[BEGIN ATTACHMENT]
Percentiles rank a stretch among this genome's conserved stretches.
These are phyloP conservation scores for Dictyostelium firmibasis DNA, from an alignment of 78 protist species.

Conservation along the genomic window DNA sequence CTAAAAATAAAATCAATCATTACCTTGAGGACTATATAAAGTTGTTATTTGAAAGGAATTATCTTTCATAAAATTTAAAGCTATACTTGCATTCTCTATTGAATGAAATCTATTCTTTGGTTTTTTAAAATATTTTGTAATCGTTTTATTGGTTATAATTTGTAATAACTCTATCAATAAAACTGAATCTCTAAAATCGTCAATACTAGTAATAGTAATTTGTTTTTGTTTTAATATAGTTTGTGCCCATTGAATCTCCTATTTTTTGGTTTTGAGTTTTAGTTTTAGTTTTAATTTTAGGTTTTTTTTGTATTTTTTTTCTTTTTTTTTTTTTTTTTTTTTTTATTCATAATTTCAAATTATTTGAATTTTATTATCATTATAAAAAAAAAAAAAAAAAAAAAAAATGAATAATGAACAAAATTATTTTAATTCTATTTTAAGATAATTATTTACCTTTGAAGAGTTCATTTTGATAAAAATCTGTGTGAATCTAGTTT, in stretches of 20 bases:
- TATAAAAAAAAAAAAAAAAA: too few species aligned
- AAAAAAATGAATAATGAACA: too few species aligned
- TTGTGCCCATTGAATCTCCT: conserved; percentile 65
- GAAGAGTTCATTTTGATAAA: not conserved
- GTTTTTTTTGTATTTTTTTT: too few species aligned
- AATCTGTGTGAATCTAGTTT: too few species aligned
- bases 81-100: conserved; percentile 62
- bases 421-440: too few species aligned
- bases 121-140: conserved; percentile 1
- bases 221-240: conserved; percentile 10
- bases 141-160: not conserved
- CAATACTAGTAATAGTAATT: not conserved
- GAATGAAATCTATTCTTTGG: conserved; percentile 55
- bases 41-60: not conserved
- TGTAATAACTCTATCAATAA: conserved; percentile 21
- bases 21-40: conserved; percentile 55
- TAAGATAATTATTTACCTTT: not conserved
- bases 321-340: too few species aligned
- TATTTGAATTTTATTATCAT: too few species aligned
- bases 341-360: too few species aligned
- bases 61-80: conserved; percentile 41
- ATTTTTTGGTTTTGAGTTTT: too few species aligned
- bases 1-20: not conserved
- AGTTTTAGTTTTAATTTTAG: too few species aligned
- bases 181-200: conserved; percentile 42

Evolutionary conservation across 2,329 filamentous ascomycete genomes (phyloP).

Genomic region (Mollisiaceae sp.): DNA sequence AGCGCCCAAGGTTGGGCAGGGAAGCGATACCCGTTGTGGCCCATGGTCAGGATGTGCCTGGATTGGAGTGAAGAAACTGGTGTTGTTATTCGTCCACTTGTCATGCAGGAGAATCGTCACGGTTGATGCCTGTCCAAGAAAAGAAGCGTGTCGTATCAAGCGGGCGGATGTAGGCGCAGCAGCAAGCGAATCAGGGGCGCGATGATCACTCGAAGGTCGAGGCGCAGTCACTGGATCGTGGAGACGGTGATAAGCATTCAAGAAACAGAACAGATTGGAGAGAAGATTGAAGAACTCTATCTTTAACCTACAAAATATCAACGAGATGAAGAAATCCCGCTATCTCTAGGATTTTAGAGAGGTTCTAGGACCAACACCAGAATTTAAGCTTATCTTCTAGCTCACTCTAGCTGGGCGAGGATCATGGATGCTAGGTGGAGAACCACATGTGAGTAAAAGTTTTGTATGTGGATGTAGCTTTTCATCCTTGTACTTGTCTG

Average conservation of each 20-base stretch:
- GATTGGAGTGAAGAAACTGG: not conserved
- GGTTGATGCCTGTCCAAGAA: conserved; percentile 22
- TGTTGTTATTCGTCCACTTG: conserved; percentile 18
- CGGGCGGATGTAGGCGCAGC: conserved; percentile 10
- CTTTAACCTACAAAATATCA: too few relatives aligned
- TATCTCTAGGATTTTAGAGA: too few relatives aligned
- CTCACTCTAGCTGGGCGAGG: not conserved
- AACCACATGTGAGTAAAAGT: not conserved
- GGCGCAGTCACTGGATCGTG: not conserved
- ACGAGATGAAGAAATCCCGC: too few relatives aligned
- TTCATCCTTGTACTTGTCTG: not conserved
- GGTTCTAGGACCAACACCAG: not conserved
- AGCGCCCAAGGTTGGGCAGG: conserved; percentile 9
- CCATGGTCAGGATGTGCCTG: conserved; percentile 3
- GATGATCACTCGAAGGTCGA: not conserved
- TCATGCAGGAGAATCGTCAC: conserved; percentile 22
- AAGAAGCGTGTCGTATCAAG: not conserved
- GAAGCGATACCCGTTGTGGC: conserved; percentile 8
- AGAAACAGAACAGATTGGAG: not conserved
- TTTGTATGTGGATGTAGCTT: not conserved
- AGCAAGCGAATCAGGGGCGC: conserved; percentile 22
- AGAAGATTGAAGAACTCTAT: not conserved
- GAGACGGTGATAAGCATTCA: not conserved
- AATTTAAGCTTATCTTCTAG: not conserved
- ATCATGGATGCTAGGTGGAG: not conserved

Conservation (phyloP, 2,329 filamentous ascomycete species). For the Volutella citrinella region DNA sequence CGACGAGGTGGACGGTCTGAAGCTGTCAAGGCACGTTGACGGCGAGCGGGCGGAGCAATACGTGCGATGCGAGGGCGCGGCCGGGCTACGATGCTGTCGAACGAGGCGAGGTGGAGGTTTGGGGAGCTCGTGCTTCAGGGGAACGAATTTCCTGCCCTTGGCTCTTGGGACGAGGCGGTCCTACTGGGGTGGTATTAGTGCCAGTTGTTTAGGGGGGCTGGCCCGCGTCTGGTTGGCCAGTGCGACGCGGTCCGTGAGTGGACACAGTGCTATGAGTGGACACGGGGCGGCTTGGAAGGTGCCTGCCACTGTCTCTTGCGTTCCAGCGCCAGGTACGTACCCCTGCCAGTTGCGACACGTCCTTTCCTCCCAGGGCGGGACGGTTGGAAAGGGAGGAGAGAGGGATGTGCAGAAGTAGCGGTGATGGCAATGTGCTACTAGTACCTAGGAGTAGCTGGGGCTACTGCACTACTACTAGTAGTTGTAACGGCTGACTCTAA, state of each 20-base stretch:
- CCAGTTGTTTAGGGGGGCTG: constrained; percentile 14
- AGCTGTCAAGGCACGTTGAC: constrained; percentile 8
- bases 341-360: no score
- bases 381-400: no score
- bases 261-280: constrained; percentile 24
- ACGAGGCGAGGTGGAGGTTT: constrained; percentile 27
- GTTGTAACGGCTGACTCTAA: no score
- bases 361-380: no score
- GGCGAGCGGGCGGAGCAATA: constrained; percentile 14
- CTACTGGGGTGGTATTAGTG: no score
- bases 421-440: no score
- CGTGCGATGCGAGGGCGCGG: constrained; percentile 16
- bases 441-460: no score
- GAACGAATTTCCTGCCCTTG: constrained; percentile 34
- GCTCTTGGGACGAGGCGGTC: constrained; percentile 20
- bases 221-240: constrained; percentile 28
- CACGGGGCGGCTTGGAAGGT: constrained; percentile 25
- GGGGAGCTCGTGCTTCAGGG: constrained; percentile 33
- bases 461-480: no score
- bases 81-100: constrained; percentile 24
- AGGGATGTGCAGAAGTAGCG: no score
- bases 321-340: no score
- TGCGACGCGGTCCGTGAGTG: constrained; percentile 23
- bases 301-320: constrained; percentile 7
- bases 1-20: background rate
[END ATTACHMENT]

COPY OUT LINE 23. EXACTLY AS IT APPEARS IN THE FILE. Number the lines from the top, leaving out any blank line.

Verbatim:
- bases 341-360: too few species aligned